Corvus Stone II – A Belated Review

Corvus Stone, Corvus Stone II (Melodic Revolution Records)

Tracks: 1. The Simple Life (2:00), 2. Early Morning Call (3:52), 3. Boots For Hire (8:59), 4. Sneaky Entrance in to Lisa (0:30), 5. Purple Stone (3:22), 6. A Stoned Crow Meets the Rusty Wolff Rat (7:38), 7. Lisa Has a Cigar (0:47), 8. Mr. Cha Cha (4:50), 9. Dark Tower (1:49), 10. Scandinavians in Mexico (5:06), 11. Mystery Man (6:37), 12. Camelus Bactrianus (Tuolla Tuonnempana) (8:42), 13. Uncle Schunkle (4:38), 14. Eternal Universe (3:53), 15. Moaning Lisa (14:08), 16. Campfire (Tulen Luona) (2:17)

On the dawn of the release of Corvus Stone’s upcoming third album, I bring you an overdue review of their last album, “Corvus Stone II.” The band has 4 permanent members, but they are beautifully complemented by a variety of guest artists. The four permanent members:

Colin Tench – guitars

Pasi Koivu – keyboards

Petri Lemmy Lindström – bass

Robert Wolff – drums

Rather than list all of the amazing guests on this album, check out this handy page on Corvus Stone’s website. They add a lot of fantastic talent to the album, and most have collaborated with Colin Tench and other members of Corvus Stone in the past, most notably in Andy John Bradford’s Oceans 5.  Oceans 5 was actually how I first heard of Colin Tench and Corvus Stone, and I must say, the people involved with the creation of all of this music have been incredibly friendly, as well as extremely talented. (Check out my review of Oceans 5’s “Return to Mingulay.“) For me, it always makes a difference when I know that the musicians aren’t… well, jerks. It probably shouldn’t make a difference, but I appreciate it when artists are approachable and appreciate their fans. Corvus Stone and their related musicians understand that well.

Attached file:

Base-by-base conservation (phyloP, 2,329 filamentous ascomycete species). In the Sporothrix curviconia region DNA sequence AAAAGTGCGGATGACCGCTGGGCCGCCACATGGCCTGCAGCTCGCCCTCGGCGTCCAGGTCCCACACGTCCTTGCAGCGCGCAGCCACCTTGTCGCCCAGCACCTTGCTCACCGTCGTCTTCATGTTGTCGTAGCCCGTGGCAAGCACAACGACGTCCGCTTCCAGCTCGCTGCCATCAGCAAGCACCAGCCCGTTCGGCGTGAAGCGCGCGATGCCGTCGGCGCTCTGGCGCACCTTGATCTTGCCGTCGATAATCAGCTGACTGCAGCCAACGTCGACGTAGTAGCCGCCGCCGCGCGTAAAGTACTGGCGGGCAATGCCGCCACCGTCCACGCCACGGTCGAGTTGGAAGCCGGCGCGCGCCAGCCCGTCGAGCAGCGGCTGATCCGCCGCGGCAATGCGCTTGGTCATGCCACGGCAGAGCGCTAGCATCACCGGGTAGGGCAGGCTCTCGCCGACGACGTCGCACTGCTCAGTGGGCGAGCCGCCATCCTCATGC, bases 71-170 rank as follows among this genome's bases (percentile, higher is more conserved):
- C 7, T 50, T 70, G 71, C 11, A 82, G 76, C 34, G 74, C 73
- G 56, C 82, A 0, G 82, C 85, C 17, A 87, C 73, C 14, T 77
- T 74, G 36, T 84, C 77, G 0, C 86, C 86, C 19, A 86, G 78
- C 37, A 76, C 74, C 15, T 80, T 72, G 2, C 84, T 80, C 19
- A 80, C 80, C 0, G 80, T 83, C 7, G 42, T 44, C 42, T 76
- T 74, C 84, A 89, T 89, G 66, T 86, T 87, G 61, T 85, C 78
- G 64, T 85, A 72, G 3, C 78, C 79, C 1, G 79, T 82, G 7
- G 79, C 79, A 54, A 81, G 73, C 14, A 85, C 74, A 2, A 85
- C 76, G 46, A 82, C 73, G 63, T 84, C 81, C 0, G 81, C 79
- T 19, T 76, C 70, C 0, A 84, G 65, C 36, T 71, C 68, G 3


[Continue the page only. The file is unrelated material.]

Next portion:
The scandalous, yet marvelous cover art by Sonia Mota. Nothing was Photoshopped. It was created using Windows Paint, and she is also an excellent artist with real paint as well.
The scandalous, yet marvelous cover art by Sonia Mota. Nothing was Photoshopped. It was created using Windows Paint, and she is an excellent artist with real paint as well.

In an email to Colin from last fall, I told him that I loved Corvus Stone’s combination of prog, jazz, rock, and “whateverthehellallofthismixedtogetheris.” I firmly stand by that description. While mainly instrumental, the 80 minute “Corvus Stone II” covers all that and more. The music is incredibly layered, with exquisite guitar work (very similar to Colin’s guitars with Oceans 5), multi-layered keyboards, driving bass, and guiding drums. The added guest vocalists act as another instrument, with their particular vocals fitting in nicely with the theme of their respective songs. Initially, I didn’t like the gruff vocals on “Boots for Hire,” but after repeated listens, I think it fits quite well with the theme of the song, and the heavy bass matches perfectly with the voice.